6) Check that there are not multiple .GIC or .CLC files installed on the AD RMS client.



As described in the RMS FAQ: Certificates, Keys and Encryption, only one of the following should be present on the client in its local DRM cached folder:

  • Machine certificate
  • Rights Accounts Certificate (RAC or .gic file)
  • Client Licensor Certificate (CLC)

If mulitple copies of these files are present, this usually indicates a problem with the AD RMS Client configuration and all copies should be removed and the client re-installed and re-configured.



7) Verify that the IIS application pool is started.



The IIS application pool used to service AD RMS may fail to function if the service account that it is configured to run under has been disabled or if the password for the service has expired. To verify or update the identity for the AD RMS application pool in IIS, see Specify an Identity for an Application Pool (IIS7).

Troubleshooting AD RMS Problems

The following are the most commonly identified known issues that can occur when working with AD RMS.


Symptom: You are seeing issues with a site certificate or an error message such as "The service is temporarily unavailable..." or "The data received from the server running AD RMS didn't match the expected format".

Cause: Most likely there is an untrusted certificate or a certificate revocation list (CRL) cannot be resolved. If there are any warnings when using Internet Explorer to browse and access the AD RMS "pipeline" URLs , then Office applications will fail to be able to contact the AD RMS server. The reasons for this include the following:

  • Mismatched names such as if the certificate involved was issued for a different name than what is being requested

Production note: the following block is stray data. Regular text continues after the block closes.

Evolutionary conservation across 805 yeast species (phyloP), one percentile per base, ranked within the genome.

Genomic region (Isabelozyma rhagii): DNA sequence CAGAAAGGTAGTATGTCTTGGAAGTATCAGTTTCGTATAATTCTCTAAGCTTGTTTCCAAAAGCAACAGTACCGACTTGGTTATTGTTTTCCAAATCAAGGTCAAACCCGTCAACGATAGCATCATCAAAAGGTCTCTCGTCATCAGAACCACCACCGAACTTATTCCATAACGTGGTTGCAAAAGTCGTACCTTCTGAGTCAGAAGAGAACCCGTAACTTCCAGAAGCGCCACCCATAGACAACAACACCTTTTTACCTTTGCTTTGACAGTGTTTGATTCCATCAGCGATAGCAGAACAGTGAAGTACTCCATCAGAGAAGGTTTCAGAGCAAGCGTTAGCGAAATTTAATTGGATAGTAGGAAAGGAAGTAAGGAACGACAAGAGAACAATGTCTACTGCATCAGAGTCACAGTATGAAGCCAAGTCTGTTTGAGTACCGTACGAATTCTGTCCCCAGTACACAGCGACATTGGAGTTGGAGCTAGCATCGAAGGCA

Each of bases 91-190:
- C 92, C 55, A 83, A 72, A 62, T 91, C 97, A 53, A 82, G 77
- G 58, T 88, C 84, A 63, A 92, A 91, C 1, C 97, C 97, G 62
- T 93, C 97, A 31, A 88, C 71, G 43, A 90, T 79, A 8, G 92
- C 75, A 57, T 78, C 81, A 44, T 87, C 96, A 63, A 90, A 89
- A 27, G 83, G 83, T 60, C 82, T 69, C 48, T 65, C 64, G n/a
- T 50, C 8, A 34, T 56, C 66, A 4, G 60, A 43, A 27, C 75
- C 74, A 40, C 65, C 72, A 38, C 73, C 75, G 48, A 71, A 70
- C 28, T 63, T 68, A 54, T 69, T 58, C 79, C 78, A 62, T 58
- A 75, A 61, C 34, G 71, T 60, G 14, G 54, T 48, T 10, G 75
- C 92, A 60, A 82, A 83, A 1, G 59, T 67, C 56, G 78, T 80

• The certificate involved have expired.
  • The certificate involved from an untrusted authority. 

Also, Microsoft Office applications will also fail if the CRL (Certificate Revocation URL) cannot be reached.  In this specific case, Internet Explorer might not provide an error or warning message.

Resolution:  First, verify that certificate being requested matches the name of the one that is is being used to support the pipeline URLs and that it has not expired or been issued from an untrusted authority. While self-signed certificates can be used in test deployments for AD RMS, it is recommended they not be used in live production AD RMS deployments that have exposure to external networks or in Internet-facing configurations.  



Also, you can as a workaround for CRL issues, disable CRL checking in Internet Explorer. To disable CRL checking, in Internet Explorer, from the Tools menu, open Internet Options, click the Advanced tab, scroll to the Security section and uncheck the box for Warn about security address mismatch, and then click OK.


Symptom: The AD RMS client reports an "unexpected error" message when a user is trying to access IRM functionality.

Cause: Most likely the cause of this is because the user accessing the content does not have an e-mail address configured using the mail attribute address in Active Directory, which is required for AD RMS to work as expected.

Resolution: Verify that the user account for the user in Active Directory has the mail attribute configured with the user's email address.


Symptom: Microsoft Office applications are having difficulty processing a pipeline URL. The URL has been checked and it appears to have a port number specified within it.